Camera gear is delicate equipment, and how you carry it around really matters. Can you throw your camera into your everyday backpack, or do you need a dedicated gear bag, or something in between?
There's a lot to consider when you're a photographer on the move and half of it isn't even related to the pictures you take. For instance, there are a lot of practical questions about the gear you're using. How much of it do you want to carry around on the daily? How can you keep it accessible enough to take the shot when a moment presents itself, but secure enough that it won't get damaged? There are plenty of factors to consider, so let's break it down into basic questions.
Will your gear be safe in an everyday backpack or purse?
On the whole, there's nothing guaranteeing the safety of your camera in a basic bag. It may not actively damage your camera, and it may be a much better option than having exposed gear slung around your neck the whole day, but it's not a perfect option. If your bag is clean and roomy enough to hold your gear without it being crushed at the bottom with a leaking water bottle or crumby snacks, you'll be alright. Just treat your bag gently, and keep your lenses on your cameras so that they don't wear against each other. It's also not a bad idea to keep your gear in its own compartment if possible.
What if you want your gear to be extra safe, but you don't want to spring for a dedicated bag?
If you're ready to invest a little in your camera's bag-safety, but not too much, there are a good number of options for you. For lenses, lens pouches come in various sizes to fit whatever focal length you need.
If you have a one favorite body and (shorter) lens combo, you might prefer a camera wrap that'll fit both inside.
If you've got a small point-and-shoot, a GoPro, or something else in that size range, a shockproof case could suit your needs.
These layers of protection are a good cautionary investment that'll help you avoid costly repairs.
At what point do you really need a dedicated camera bag?
There are three main things that tip the scale towards getting a bag exclusively for camera gear: the amount of gear you have, the value of your equipment, and how far you regularly travel with your tools in tow.
If you have a big collection of equipment that you want to have handy but you don't want to waste precious time sorting through everything, a big bag with plenty of sectioned compartments could be just the ticket. Certainly much more efficient than filling a backpack to the brim with a dozen individually-pouched lenses.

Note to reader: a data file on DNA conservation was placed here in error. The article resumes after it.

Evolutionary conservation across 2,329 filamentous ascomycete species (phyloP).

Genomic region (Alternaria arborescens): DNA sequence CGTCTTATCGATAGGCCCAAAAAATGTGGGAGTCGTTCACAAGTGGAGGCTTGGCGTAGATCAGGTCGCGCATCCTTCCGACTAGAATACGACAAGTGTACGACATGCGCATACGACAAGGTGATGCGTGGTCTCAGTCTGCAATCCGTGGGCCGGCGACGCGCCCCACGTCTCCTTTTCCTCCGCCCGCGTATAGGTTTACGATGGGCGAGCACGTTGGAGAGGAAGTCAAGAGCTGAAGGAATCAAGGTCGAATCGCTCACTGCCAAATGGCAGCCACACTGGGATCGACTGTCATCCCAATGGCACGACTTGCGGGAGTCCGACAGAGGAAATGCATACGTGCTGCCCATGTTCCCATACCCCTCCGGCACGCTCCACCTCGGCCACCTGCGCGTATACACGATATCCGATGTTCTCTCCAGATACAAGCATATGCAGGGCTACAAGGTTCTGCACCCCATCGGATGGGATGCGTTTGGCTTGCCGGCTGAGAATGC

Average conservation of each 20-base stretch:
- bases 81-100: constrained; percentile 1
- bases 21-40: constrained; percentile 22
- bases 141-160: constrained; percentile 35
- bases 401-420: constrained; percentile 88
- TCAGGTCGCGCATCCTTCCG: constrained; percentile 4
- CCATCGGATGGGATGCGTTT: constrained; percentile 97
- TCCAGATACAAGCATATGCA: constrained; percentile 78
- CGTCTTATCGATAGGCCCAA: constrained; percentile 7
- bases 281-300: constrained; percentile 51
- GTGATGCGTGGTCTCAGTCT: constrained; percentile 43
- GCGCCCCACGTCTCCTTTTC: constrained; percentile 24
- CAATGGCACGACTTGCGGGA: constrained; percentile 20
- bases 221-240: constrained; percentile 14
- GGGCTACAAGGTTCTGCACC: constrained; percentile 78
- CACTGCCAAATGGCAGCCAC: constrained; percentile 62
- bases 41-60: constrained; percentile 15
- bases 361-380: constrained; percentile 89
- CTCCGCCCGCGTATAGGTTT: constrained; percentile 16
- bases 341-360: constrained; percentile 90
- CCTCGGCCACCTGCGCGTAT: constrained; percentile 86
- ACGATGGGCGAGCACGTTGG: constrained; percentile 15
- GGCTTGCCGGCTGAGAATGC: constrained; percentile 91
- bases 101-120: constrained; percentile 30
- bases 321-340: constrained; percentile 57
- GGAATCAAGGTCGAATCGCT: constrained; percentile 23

When your equipment is particularly valuable, keeping it away from everything that could damage it or wear it down is a good idea. This will both preserve the value of your gear by keeping it in good condition as well as prevent an awfully expensive repair (the more expensive or rare the gear, the more it usually costs to fix).
Finally, if you're lugging gear across the globe, you'll want to invest in a really good bag for your gear's safety and your sanity. Carry-on sizing is a must: one shudders to think of what would happen to gear in checked baggage. There are under-the-seat backpacks as well as overhead bin capital-B Backpacking bags and roller bags available. If you're staying metropolitan you'll be okay with a rolling suitcase, but if your photographic adventures take you beyond the paved sidewalk then opt for a backpack.
The key to finding a perfect baggage solution is figuring out how you work as a photographer, and learning what you need from the stuff you put your stuff in. Take some time to unpack (pun intended) your habits, your preferences, and your relationship with your gear. Once you understand your needs, you'll be ready to go out and hunt for the perfect bag or get busy with the one you already use!
Remember, you don't have to figure it out on your own. Just stop by and we'll be happy to help.